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John Walker, Master Resiliency Trainer from Fort Knox, talks to the group about the importance of resiliency during the Executive Leaders Performance Course at the Kentucky Horse Park’s Creech Therapeutic Riding Center in Lexington, Ky., Dec. 2, 2021. (U.S. Army National Guard photo by Sgt. 1st Class Benjamin Crane)
Toby Cross, program manager at Central Kentucky Riding for Hope, talks about leading the horses during her part of the training during the first day of the Executive Leaders Performance Course at the Kentucky Horse Park’s Creech Therapeutic Riding Center in Lexington, Ky., Dec. 1, 2021. (U.S. Army National Guard photo by Sgt. 1st Class Benjamin Crane)
Maj. Jacob Lee, 198th Military Police Battalion executive officer, leads one of the therapy hoses around during the first day of the Executive Leaders Performance Course at the Kentucky Horse Park’s Creech Therapeutic Riding Center in Lexington, Ky., Dec. 1, 2021. (U.S. Army National Guard photo by Sgt. 1st Class Benjamin Crane)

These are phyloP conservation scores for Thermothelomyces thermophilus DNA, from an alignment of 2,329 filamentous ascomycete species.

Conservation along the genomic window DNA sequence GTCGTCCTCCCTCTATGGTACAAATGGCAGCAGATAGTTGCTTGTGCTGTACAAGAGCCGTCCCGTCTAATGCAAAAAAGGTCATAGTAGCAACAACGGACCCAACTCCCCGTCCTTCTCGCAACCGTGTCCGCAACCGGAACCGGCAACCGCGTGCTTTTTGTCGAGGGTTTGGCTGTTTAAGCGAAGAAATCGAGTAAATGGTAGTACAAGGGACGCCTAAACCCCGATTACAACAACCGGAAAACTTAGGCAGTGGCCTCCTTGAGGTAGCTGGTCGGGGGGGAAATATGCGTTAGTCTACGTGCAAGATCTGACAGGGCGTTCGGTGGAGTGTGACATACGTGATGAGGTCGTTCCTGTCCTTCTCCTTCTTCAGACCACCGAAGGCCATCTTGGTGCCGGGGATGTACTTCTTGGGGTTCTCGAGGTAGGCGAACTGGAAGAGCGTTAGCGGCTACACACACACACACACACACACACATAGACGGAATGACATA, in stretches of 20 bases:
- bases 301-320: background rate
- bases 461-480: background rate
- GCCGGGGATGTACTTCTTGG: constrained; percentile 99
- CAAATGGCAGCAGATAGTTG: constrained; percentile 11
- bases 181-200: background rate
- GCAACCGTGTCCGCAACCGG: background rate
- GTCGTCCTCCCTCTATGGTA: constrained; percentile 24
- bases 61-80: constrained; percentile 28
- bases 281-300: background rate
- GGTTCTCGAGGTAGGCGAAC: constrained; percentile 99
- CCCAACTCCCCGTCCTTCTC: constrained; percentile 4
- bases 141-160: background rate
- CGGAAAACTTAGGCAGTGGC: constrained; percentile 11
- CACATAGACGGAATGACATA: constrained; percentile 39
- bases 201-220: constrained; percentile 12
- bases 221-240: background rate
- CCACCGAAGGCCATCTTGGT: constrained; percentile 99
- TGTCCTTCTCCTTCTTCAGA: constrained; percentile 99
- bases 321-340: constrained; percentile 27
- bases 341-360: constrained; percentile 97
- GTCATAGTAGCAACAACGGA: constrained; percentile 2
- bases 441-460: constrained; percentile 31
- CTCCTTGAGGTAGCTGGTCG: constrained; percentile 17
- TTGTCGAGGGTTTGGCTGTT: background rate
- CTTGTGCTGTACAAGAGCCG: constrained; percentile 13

Soldiers work in groups to build a free standing structure only using tape, spaghetti noodles and marshmallows as a team building exercise during the Executive Leaders Performance Course at the Kentucky Horse Park’s Creech Therapeutic Riding Center in Lexington, Ky., Dec. 1, 2021. The two-day course integrated Four Lenses training, resiliency training and team building events with the goal of making the leaders look inward to find out more about themselves and how they can use that information to be a better leader. (U.S. Army National Guard photo by Sgt. 1st Class Benjamin Crane)
| Dec. 9, 2021
Kentucky Guardsmen participate in leader’s course
By Sgt. 1st Class Benjamin Crane
Kentucky National Guard Public Affairs Office
LEXINGTON, Ky –
Senior leaders, commanders, and future commanders took part in the Executive Leaders Performance Course at the Kentucky Horse Park’s Creech Therapeutic Riding Center Dec. 1-2.
The two-day, course-integrated, Four Lenses training, resiliency training, and team- building event is designed to make leaders look inward to find out more about themselves, and use that information to be better leaders.